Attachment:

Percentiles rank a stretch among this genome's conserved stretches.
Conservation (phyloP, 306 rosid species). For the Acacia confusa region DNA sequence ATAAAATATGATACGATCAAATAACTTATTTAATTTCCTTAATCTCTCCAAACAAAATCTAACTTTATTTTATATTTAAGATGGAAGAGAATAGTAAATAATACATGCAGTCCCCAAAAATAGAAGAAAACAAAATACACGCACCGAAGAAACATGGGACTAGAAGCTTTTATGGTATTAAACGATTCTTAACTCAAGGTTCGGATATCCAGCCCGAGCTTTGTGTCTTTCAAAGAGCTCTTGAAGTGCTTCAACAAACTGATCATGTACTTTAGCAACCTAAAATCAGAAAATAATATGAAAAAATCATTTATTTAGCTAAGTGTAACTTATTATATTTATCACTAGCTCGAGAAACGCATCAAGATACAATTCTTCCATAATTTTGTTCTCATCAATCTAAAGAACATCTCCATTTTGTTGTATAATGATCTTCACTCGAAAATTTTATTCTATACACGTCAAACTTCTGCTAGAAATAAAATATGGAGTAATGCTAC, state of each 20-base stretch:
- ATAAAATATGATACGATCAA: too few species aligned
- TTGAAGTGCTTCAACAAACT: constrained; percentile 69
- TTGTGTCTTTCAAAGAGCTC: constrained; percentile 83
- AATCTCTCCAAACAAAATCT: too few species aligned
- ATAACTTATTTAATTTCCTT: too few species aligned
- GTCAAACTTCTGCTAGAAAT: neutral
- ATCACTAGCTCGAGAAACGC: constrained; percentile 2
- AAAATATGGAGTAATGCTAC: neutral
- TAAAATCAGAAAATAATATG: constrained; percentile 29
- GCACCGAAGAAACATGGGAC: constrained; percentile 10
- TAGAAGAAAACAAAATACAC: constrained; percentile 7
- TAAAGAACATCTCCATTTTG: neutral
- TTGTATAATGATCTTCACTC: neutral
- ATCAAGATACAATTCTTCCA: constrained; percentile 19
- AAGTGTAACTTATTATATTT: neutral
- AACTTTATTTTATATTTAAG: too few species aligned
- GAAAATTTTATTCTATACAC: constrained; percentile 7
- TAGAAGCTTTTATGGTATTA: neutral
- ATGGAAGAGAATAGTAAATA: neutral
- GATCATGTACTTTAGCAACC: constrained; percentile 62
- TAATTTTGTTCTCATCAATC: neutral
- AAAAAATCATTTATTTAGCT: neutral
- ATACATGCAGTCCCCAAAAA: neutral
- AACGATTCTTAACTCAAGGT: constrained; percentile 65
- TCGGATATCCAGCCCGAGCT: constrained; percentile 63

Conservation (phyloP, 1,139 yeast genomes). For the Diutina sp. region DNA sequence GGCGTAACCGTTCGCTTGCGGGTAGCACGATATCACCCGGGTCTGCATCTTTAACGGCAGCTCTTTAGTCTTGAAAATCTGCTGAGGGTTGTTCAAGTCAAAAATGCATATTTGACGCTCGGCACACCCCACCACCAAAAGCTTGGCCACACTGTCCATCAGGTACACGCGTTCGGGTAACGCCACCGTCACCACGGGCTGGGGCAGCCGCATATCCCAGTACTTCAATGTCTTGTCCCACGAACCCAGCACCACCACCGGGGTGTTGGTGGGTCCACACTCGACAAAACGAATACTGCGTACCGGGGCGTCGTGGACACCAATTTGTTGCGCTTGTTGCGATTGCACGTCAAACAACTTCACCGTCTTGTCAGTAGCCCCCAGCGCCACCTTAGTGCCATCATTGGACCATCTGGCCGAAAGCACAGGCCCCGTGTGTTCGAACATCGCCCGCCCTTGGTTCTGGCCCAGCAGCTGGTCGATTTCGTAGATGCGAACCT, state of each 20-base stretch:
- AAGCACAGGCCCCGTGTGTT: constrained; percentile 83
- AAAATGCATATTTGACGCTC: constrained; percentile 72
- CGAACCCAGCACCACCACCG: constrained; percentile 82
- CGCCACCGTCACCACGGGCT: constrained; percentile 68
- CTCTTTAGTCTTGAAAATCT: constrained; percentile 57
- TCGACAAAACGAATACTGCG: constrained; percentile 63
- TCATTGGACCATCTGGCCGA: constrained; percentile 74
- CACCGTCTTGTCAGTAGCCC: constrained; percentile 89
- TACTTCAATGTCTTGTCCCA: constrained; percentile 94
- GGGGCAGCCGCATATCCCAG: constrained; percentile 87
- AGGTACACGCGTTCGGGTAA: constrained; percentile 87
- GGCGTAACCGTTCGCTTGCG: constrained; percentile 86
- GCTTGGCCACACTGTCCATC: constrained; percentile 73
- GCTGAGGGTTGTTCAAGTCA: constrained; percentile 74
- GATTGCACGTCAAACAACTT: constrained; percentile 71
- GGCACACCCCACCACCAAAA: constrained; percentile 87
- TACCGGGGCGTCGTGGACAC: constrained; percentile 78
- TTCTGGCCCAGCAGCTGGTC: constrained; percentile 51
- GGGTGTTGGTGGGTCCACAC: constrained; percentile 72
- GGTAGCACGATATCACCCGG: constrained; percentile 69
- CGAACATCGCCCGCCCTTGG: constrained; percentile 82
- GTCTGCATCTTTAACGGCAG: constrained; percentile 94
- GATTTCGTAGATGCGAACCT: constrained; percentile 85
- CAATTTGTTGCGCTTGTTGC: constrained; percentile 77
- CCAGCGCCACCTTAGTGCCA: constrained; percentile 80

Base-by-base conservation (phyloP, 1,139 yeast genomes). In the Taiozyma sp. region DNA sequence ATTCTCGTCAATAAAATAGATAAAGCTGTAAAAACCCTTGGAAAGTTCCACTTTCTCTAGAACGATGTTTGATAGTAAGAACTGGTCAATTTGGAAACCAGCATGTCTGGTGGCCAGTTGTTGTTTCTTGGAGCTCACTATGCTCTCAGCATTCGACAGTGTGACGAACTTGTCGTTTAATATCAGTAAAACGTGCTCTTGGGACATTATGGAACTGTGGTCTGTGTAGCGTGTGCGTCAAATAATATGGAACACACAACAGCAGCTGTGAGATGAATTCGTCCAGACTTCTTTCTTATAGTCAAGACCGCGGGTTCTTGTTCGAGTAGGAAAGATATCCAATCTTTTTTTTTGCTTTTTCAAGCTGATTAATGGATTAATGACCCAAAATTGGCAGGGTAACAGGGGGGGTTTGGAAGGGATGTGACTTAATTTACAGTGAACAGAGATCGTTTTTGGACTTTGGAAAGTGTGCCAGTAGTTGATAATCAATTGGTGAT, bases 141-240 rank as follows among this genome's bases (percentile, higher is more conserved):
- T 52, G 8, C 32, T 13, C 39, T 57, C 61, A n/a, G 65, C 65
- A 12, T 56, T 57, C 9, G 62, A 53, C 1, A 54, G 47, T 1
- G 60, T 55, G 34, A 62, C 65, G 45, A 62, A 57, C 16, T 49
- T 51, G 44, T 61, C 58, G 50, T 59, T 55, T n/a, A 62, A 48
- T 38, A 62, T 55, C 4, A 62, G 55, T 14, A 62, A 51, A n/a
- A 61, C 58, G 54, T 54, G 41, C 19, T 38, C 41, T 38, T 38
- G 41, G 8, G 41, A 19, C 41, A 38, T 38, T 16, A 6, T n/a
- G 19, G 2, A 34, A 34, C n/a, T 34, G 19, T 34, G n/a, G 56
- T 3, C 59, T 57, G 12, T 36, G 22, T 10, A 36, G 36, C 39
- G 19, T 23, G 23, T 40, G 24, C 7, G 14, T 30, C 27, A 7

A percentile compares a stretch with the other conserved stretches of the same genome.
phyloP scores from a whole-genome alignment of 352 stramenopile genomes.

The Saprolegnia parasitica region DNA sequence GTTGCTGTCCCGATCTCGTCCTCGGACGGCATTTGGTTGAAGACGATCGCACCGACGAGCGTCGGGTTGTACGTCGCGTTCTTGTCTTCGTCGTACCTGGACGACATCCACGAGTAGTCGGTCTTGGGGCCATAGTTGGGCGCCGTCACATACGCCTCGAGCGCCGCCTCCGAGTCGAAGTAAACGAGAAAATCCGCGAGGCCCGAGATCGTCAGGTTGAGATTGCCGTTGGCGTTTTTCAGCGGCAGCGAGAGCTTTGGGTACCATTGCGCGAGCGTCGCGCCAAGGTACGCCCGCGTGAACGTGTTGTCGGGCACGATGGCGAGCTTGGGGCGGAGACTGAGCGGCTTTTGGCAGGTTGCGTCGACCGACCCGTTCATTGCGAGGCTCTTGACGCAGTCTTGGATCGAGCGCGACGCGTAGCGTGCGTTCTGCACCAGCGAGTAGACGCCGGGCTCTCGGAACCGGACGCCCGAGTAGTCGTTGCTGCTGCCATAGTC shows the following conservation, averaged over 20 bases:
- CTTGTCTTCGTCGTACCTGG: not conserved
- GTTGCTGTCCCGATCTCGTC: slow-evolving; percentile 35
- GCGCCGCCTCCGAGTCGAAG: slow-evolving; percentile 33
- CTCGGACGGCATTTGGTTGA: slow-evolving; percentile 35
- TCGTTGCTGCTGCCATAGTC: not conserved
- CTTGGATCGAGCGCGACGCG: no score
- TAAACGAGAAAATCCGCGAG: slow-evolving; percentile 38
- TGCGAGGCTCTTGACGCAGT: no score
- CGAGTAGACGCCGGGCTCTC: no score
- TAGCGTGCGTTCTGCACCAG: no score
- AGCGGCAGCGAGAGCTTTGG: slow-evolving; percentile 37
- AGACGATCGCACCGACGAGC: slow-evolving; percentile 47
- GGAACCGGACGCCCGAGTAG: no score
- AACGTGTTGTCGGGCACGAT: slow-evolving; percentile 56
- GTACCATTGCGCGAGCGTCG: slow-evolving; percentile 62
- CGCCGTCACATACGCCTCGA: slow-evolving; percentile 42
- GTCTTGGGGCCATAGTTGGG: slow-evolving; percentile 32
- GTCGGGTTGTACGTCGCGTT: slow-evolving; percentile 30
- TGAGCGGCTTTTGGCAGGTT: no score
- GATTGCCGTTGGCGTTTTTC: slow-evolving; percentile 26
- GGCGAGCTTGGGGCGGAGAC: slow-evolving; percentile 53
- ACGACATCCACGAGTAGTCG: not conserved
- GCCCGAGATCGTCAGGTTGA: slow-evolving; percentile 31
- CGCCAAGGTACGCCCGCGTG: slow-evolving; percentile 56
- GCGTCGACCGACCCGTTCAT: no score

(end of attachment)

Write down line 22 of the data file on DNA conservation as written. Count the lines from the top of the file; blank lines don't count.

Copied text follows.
- GATCATGTACTTTAGCAACC: constrained; percentile 62